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The Option Value of Returns: Theory and Empirical Evidence

  • Eric T. Anderson

    ()

    (Marketing Department, Kellogg School of Management, Northwestern University, Evanston, Illinois 60208)

  • Karsten Hansen

    ()

    (Marketing Department, Kellogg School of Management, Northwestern University, Evanston, Illinois 60208)

  • Duncan Simester

    ()

    (MIT Sloan School of Management, Massachusetts Institute of Technology, Cambridge, Massachusetts 02142)

Registered author(s):

    When a firm allows the return of previously purchased merchandise, it provides customers with an option that has measurable value. Whereas the option to return merchandise leads to an increase in gross revenue, it also creates additional costs. Selecting an optimal return policy requires balancing both demand and cost implications. In this paper, we develop a structural model of a consumer's decision to purchase and return an item that nests extant choice models as a special case. The model enables a firm to both measure the value to consumers of the return option and balance the costs and benefits of different return policies. We apply the model to a sample of data provided by a mail-order catalog company. We find considerable variation in the value of returns across customers and categories. When the option value is large, there are large increases in demand. For example, the option to return women's footwear is worth an average of more than $15 per purchase to customers and increases average purchase rates by more than 50%. We illustrate how the model can be used by a retailer to optimize his return policies across categories and customers.

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    File URL: http://dx.doi.org/10.1287/mksc.1080.0430
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    Article provided by INFORMS in its journal Marketing Science.

    Volume (Year): 28 (2009)
    Issue (Month): 3 (05-06)
    Pages: 405-423

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    Handle: RePEc:inm:ormksc:v:28:y:2009:i:3:p:405-423
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    1. R. Canan Savaskan & Shantanu Bhattacharya & Luk N. Van Wassenhove, 2004. "Closed-Loop Supply Chain Models with Product Remanufacturing," Management Science, INFORMS, vol. 50(2), pages 239-252, February.
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    3. Susan Cohen Kulp & Hau L. Lee & Elie Ofek, 2004. "Manufacturer Benefits from Information Integration with Retail Customers," Management Science, INFORMS, vol. 50(4), pages 431-444, April.
    4. Sridhar Moorthy & Kannan Srinivasan, 1995. "Signaling Quality with a Money-Back Guarantee: The Role of Transaction Costs," Marketing Science, INFORMS, vol. 14(4), pages 442-466.
    5. Alba, Joseph W, et al, 1994. " The Influence of Prior Beliefs, Frequency Cues, and Magnitude Cues on Consumers' Perceptions of Comparative Price Data," Journal of Consumer Research, Oxford University Press, vol. 21(2), pages 219-35, September.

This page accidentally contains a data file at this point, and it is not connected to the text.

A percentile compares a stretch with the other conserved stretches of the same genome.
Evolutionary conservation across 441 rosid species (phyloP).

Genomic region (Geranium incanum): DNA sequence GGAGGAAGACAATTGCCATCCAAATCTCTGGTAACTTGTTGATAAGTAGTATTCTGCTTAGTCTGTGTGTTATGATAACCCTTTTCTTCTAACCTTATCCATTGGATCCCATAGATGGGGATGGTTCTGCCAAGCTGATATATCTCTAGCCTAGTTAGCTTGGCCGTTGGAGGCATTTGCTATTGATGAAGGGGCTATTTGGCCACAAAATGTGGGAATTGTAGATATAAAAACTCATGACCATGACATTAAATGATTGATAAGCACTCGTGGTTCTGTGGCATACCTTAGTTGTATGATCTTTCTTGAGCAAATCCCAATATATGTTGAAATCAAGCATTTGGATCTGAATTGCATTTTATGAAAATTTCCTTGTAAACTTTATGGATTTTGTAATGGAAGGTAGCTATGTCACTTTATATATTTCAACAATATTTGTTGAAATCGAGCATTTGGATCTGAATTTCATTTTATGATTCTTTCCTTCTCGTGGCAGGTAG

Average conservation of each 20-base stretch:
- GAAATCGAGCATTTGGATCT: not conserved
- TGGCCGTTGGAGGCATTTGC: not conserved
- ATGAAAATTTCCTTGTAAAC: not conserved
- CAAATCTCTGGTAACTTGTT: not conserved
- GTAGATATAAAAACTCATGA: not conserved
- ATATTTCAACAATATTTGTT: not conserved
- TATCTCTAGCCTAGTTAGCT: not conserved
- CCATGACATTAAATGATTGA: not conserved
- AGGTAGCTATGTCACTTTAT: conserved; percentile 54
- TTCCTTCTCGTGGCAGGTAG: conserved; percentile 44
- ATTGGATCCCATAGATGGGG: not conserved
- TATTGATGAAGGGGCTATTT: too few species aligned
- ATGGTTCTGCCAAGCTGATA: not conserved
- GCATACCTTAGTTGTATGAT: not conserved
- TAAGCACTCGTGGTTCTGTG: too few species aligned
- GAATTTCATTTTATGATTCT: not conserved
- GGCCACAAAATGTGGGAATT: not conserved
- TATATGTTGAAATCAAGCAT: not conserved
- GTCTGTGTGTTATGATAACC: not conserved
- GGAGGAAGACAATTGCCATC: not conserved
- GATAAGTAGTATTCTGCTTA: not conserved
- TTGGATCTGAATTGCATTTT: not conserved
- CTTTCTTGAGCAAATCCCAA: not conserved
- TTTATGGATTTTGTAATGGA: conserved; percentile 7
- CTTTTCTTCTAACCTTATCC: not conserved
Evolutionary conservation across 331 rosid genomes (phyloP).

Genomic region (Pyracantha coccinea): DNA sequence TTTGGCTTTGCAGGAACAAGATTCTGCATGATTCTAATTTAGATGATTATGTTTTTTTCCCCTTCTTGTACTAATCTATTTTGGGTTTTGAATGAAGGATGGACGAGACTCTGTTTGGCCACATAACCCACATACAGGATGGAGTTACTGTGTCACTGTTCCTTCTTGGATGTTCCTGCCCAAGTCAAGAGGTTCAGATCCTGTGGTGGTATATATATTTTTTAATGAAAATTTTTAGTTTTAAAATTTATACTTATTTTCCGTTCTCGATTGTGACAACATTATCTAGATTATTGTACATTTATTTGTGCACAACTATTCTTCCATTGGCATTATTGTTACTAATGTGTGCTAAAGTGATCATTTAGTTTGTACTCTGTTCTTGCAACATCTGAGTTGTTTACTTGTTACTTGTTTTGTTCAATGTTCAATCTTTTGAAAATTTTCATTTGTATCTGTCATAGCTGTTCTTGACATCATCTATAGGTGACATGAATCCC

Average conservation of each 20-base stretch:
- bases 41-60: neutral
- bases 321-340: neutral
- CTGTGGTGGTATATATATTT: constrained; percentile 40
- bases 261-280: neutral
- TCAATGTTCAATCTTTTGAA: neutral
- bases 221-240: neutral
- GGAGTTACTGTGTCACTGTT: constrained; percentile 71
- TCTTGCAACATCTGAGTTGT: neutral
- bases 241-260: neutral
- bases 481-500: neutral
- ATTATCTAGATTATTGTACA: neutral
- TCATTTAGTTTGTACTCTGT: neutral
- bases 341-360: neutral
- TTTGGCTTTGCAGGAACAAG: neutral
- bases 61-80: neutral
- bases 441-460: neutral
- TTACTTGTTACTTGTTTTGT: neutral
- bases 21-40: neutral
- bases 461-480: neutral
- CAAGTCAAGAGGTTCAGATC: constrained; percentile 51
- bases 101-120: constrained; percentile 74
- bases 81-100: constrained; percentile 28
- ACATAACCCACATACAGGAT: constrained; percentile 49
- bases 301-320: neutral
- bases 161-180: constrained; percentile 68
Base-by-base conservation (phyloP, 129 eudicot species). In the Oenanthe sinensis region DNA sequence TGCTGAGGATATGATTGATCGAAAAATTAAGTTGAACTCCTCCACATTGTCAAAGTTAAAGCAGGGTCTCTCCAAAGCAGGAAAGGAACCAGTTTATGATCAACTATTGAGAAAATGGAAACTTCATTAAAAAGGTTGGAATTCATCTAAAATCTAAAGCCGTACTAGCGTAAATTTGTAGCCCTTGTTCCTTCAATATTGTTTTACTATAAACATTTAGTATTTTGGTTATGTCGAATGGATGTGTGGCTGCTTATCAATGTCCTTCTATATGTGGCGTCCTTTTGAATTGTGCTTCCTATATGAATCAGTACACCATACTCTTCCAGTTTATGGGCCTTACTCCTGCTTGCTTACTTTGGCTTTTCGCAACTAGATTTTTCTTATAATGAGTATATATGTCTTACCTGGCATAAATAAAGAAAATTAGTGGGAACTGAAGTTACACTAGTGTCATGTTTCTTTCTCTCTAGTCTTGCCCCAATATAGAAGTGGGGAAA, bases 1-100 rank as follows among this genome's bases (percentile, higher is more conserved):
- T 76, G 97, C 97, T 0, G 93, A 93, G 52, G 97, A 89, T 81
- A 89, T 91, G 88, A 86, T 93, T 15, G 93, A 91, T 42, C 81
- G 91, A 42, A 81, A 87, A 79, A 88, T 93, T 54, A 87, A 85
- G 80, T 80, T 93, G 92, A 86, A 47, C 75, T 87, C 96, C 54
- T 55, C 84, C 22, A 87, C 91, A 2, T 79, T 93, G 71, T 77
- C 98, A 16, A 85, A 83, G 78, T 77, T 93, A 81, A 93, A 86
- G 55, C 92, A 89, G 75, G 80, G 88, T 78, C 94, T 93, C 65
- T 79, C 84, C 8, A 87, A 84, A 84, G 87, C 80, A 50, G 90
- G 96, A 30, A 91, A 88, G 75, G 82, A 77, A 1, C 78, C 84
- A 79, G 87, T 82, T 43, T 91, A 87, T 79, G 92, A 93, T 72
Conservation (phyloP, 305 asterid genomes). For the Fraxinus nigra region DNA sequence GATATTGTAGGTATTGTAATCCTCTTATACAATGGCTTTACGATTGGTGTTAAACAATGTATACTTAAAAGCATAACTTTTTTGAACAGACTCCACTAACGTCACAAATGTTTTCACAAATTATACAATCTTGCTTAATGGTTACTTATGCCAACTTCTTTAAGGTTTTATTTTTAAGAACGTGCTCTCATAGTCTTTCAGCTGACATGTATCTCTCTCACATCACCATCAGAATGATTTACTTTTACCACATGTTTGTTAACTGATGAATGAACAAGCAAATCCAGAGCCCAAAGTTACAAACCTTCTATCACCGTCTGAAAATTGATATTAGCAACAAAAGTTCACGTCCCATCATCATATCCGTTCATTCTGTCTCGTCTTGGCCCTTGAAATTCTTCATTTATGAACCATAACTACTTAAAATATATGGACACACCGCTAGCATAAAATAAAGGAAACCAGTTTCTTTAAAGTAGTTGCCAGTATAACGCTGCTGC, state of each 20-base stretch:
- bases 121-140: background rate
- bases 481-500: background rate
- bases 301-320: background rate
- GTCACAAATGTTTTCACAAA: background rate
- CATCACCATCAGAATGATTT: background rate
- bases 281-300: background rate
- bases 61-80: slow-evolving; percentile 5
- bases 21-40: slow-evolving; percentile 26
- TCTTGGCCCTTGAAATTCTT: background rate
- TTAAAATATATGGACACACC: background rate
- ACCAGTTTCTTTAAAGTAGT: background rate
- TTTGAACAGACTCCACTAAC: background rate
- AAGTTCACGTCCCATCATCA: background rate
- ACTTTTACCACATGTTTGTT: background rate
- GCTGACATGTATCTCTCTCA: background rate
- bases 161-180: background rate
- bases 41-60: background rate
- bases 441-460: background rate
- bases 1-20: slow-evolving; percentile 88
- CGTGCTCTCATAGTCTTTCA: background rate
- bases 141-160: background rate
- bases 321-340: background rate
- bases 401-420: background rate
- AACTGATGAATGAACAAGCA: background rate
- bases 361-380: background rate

6. Che, Yeon-Koo, 1996. "Customer Return Policies for Experience Goods," Journal of Industrial Economics, Wiley Blackwell, vol. 44(1), pages 17-24, March.
    7. Kiesmuller, Gudrun P. & van der Laan, Erwin A., 2001. "An inventory model with dependent product demands and returns," International Journal of Production Economics, Elsevier, vol. 72(1), pages 73-87, June.
    8. Barry Alan Pasternack, 1985. "Optimal Pricing and Return Policies for Perishable Commodities," Marketing Science, INFORMS, vol. 4(2), pages 166-176.
    9. Kamel Jedidi & Carl F. Mela & Sunil Gupta, 1999. "Managing Advertising and Promotion for Long-Run Profitability," Marketing Science, INFORMS, vol. 18(1), pages 1-22.
    10. Davis, Scott & Hagerty, Michael & Gerstner, Eitan, 1998. "Return policies and the optimal level of "hassle"," Journal of Economics and Business, Elsevier, vol. 50(5), pages 445-460, September.
    11. Teck H. Ho & Christopher S. Tang, 2004. "Introduction to the Special Issue on Marketing and Operations Management Interfaces and Coordination," Management Science, INFORMS, vol. 50(4), pages 429-430, April.
    12. Heiman, Amir & McWilliams, Bruce & Zilberman, David, 2001. "Demonstrations and money-back guarantees: market mechanisms to reduce uncertainty," Journal of Business Research, Elsevier, vol. 54(1), pages 71-84, October.
    13. Lichtenstein, Donald R & Bearden, William O, 1989. " Contextual Influences on Perceptions of Merchant-Supplied Reference Prices," Journal of Consumer Research, Oxford University Press, vol. 16(1), pages 55-66, June.
    14. Hamilton Emmons & Stephen M. Gilbert, 1998. "Note. The Role of Returns Policies in Pricing and Inventory Decisions for Catalogue Goods," Management Science, INFORMS, vol. 44(2), pages 276-283, February.
    15. Jeffrey D. Shulman & Anne T. Coughlan & R. Canan Savaskan, 2009. "Optimal Restocking Fees and Information Provision in an Integrated Demand-Supply Model of Product Returns," Manufacturing & Service Operations Management, INFORMS, vol. 11(4), pages 577-594, December.
    16. Eric T. Anderson & Gavan J. Fitzsimons & Duncan Simester, 2006. "Measuring and Mitigating the Costs of Stockouts," Management Science, INFORMS, vol. 52(11), pages 1751-1763, November.
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